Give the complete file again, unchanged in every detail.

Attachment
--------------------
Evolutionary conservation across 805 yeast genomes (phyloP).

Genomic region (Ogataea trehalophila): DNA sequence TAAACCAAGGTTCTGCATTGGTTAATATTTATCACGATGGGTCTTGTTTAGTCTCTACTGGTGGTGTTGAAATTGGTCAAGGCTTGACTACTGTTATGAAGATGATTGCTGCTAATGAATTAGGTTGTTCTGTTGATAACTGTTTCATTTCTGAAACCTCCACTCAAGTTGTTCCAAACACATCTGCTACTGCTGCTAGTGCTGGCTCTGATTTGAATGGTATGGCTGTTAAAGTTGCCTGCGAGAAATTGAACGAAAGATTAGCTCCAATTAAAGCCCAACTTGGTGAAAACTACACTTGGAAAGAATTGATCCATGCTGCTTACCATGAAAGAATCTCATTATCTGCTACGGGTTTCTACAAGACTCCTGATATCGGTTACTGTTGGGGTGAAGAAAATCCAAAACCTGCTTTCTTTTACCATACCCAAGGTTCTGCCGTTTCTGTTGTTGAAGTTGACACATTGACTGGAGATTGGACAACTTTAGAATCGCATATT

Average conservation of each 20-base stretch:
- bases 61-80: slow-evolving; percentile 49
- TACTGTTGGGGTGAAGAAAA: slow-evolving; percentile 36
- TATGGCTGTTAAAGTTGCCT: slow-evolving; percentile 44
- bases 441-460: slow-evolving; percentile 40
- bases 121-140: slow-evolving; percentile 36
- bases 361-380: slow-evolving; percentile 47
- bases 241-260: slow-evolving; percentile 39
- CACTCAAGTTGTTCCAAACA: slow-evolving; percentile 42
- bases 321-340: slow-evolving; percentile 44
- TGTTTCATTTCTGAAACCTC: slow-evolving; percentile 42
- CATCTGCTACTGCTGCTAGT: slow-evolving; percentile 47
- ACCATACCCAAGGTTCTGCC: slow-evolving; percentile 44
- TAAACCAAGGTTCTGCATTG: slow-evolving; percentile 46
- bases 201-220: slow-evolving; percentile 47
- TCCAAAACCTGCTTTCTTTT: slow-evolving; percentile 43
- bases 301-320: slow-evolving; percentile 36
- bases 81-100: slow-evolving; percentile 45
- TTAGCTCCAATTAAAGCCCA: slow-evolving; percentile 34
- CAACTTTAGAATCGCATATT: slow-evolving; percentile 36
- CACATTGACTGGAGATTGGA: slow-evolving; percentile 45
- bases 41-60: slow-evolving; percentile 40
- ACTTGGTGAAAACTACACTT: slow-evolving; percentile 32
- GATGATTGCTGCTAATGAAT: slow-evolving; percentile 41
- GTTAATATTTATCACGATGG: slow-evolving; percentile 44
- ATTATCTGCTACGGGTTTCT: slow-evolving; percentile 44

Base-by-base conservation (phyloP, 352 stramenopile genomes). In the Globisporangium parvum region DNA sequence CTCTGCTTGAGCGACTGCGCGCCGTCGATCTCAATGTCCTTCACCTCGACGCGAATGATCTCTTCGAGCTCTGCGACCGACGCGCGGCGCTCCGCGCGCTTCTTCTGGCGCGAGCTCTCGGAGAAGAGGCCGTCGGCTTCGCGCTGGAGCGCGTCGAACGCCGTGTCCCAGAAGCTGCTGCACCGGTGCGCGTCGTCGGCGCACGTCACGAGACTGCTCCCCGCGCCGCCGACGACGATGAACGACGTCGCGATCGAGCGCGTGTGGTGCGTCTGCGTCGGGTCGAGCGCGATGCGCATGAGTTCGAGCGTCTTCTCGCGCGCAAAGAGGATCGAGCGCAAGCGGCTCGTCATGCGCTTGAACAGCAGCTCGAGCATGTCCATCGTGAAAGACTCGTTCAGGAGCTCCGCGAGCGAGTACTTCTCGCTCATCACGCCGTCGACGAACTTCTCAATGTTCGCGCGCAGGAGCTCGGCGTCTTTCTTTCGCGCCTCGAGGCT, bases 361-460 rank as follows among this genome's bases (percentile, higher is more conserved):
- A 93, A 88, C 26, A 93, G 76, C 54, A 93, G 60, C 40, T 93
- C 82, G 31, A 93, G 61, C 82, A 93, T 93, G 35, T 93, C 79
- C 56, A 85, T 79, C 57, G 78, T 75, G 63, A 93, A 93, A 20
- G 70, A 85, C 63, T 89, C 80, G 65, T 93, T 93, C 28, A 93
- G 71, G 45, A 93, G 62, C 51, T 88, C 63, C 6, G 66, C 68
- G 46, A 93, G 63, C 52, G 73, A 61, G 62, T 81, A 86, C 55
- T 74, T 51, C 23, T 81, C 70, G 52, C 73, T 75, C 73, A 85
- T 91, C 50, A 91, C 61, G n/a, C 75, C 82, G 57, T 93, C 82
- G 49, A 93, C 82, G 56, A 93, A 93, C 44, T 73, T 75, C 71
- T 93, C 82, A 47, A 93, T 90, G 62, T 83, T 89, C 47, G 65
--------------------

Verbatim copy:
Evolutionary conservation across 805 yeast genomes (phyloP).

Genomic region (Ogataea trehalophila): DNA sequence TAAACCAAGGTTCTGCATTGGTTAATATTTATCACGATGGGTCTTGTTTAGTCTCTACTGGTGGTGTTGAAATTGGTCAAGGCTTGACTACTGTTATGAAGATGATTGCTGCTAATGAATTAGGTTGTTCTGTTGATAACTGTTTCATTTCTGAAACCTCCACTCAAGTTGTTCCAAACACATCTGCTACTGCTGCTAGTGCTGGCTCTGATTTGAATGGTATGGCTGTTAAAGTTGCCTGCGAGAAATTGAACGAAAGATTAGCTCCAATTAAAGCCCAACTTGGTGAAAACTACACTTGGAAAGAATTGATCCATGCTGCTTACCATGAAAGAATCTCATTATCTGCTACGGGTTTCTACAAGACTCCTGATATCGGTTACTGTTGGGGTGAAGAAAATCCAAAACCTGCTTTCTTTTACCATACCCAAGGTTCTGCCGTTTCTGTTGTTGAAGTTGACACATTGACTGGAGATTGGACAACTTTAGAATCGCATATT

Average conservation of each 20-base stretch:
- bases 61-80: slow-evolving; percentile 49
- TACTGTTGGGGTGAAGAAAA: slow-evolving; percentile 36
- TATGGCTGTTAAAGTTGCCT: slow-evolving; percentile 44
- bases 441-460: slow-evolving; percentile 40
- bases 121-140: slow-evolving; percentile 36
- bases 361-380: slow-evolving; percentile 47
- bases 241-260: slow-evolving; percentile 39
- CACTCAAGTTGTTCCAAACA: slow-evolving; percentile 42
- bases 321-340: slow-evolving; percentile 44
- TGTTTCATTTCTGAAACCTC: slow-evolving; percentile 42
- CATCTGCTACTGCTGCTAGT: slow-evolving; percentile 47
- ACCATACCCAAGGTTCTGCC: slow-evolving; percentile 44
- TAAACCAAGGTTCTGCATTG: slow-evolving; percentile 46
- bases 201-220: slow-evolving; percentile 47
- TCCAAAACCTGCTTTCTTTT: slow-evolving; percentile 43
- bases 301-320: slow-evolving; percentile 36
- bases 81-100: slow-evolving; percentile 45
- TTAGCTCCAATTAAAGCCCA: slow-evolving; percentile 34
- CAACTTTAGAATCGCATATT: slow-evolving; percentile 36
- CACATTGACTGGAGATTGGA: slow-evolving; percentile 45
- bases 41-60: slow-evolving; percentile 40
- ACTTGGTGAAAACTACACTT: slow-evolving; percentile 32
- GATGATTGCTGCTAATGAAT: slow-evolving; percentile 41
- GTTAATATTTATCACGATGG: slow-evolving; percentile 44
- ATTATCTGCTACGGGTTTCT: slow-evolving; percentile 44

Base-by-base conservation (phyloP, 352 stramenopile genomes). In the Globisporangium parvum region DNA sequence CTCTGCTTGAGCGACTGCGCGCCGTCGATCTCAATGTCCTTCACCTCGACGCGAATGATCTCTTCGAGCTCTGCGACCGACGCGCGGCGCTCCGCGCGCTTCTTCTGGCGCGAGCTCTCGGAGAAGAGGCCGTCGGCTTCGCGCTGGAGCGCGTCGAACGCCGTGTCCCAGAAGCTGCTGCACCGGTGCGCGTCGTCGGCGCACGTCACGAGACTGCTCCCCGCGCCGCCGACGACGATGAACGACGTCGCGATCGAGCGCGTGTGGTGCGTCTGCGTCGGGTCGAGCGCGATGCGCATGAGTTCGAGCGTCTTCTCGCGCGCAAAGAGGATCGAGCGCAAGCGGCTCGTCATGCGCTTGAACAGCAGCTCGAGCATGTCCATCGTGAAAGACTCGTTCAGGAGCTCCGCGAGCGAGTACTTCTCGCTCATCACGCCGTCGACGAACTTCTCAATGTTCGCGCGCAGGAGCTCGGCGTCTTTCTTTCGCGCCTCGAGGCT, bases 361-460 rank as follows among this genome's bases (percentile, higher is more conserved):
- A 93, A 88, C 26, A 93, G 76, C 54, A 93, G 60, C 40, T 93
- C 82, G 31, A 93, G 61, C 82, A 93, T 93, G 35, T 93, C 79
- C 56, A 85, T 79, C 57, G 78, T 75, G 63, A 93, A 93, A 20
- G 70, A 85, C 63, T 89, C 80, G 65, T 93, T 93, C 28, A 93
- G 71, G 45, A 93, G 62, C 51, T 88, C 63, C 6, G 66, C 68
- G 46, A 93, G 63, C 52, G 73, A 61, G 62, T 81, A 86, C 55
- T 74, T 51, C 23, T 81, C 70, G 52, C 73, T 75, C 73, A 85
- T 91, C 50, A 91, C 61, G n/a, C 75, C 82, G 57, T 93, C 82
- G 49, A 93, C 82, G 56, A 93, A 93, C 44, T 73, T 75, C 71
- T 93, C 82, A 47, A 93, T 90, G 62, T 83, T 89, C 47, G 65